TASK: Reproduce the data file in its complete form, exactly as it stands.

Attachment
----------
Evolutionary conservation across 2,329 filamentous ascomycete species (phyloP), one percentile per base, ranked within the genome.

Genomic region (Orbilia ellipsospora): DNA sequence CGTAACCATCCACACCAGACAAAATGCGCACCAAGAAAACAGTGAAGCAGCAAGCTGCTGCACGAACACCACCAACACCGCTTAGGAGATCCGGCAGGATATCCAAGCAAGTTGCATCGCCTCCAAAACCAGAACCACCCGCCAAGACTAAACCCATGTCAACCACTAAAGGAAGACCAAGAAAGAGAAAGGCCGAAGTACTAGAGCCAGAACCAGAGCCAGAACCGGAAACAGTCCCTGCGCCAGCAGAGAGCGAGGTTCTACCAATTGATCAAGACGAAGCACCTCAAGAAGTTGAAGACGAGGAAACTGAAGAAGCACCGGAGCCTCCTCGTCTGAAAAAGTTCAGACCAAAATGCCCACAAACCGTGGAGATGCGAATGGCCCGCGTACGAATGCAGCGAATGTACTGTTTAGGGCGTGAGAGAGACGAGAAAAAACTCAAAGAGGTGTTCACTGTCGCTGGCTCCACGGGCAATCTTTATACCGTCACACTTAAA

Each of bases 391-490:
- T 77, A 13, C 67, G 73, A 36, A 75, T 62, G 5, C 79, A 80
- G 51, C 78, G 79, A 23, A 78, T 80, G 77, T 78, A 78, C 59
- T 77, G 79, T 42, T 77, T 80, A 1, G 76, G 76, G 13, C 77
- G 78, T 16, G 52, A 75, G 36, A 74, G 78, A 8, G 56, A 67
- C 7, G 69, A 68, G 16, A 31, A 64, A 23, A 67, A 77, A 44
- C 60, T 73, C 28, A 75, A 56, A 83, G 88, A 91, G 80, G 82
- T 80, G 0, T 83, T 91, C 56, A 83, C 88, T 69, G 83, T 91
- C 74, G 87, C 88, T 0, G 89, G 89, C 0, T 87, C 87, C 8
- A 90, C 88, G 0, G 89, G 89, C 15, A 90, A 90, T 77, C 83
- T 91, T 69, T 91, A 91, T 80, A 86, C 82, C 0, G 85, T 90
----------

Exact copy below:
Evolutionary conservation across 2,329 filamentous ascomycete species (phyloP), one percentile per base, ranked within the genome.

Genomic region (Orbilia ellipsospora): DNA sequence CGTAACCATCCACACCAGACAAAATGCGCACCAAGAAAACAGTGAAGCAGCAAGCTGCTGCACGAACACCACCAACACCGCTTAGGAGATCCGGCAGGATATCCAAGCAAGTTGCATCGCCTCCAAAACCAGAACCACCCGCCAAGACTAAACCCATGTCAACCACTAAAGGAAGACCAAGAAAGAGAAAGGCCGAAGTACTAGAGCCAGAACCAGAGCCAGAACCGGAAACAGTCCCTGCGCCAGCAGAGAGCGAGGTTCTACCAATTGATCAAGACGAAGCACCTCAAGAAGTTGAAGACGAGGAAACTGAAGAAGCACCGGAGCCTCCTCGTCTGAAAAAGTTCAGACCAAAATGCCCACAAACCGTGGAGATGCGAATGGCCCGCGTACGAATGCAGCGAATGTACTGTTTAGGGCGTGAGAGAGACGAGAAAAAACTCAAAGAGGTGTTCACTGTCGCTGGCTCCACGGGCAATCTTTATACCGTCACACTTAAA

Each of bases 391-490:
- T 77, A 13, C 67, G 73, A 36, A 75, T 62, G 5, C 79, A 80
- G 51, C 78, G 79, A 23, A 78, T 80, G 77, T 78, A 78, C 59
- T 77, G 79, T 42, T 77, T 80, A 1, G 76, G 76, G 13, C 77
- G 78, T 16, G 52, A 75, G 36, A 74, G 78, A 8, G 56, A 67
- C 7, G 69, A 68, G 16, A 31, A 64, A 23, A 67, A 77, A 44
- C 60, T 73, C 28, A 75, A 56, A 83, G 88, A 91, G 80, G 82
- T 80, G 0, T 83, T 91, C 56, A 83, C 88, T 69, G 83, T 91
- C 74, G 87, C 88, T 0, G 89, G 89, C 0, T 87, C 87, C 8
- A 90, C 88, G 0, G 89, G 89, C 15, A 90, A 90, T 77, C 83
- T 91, T 69, T 91, A 91, T 80, A 86, C 82, C 0, G 85, T 90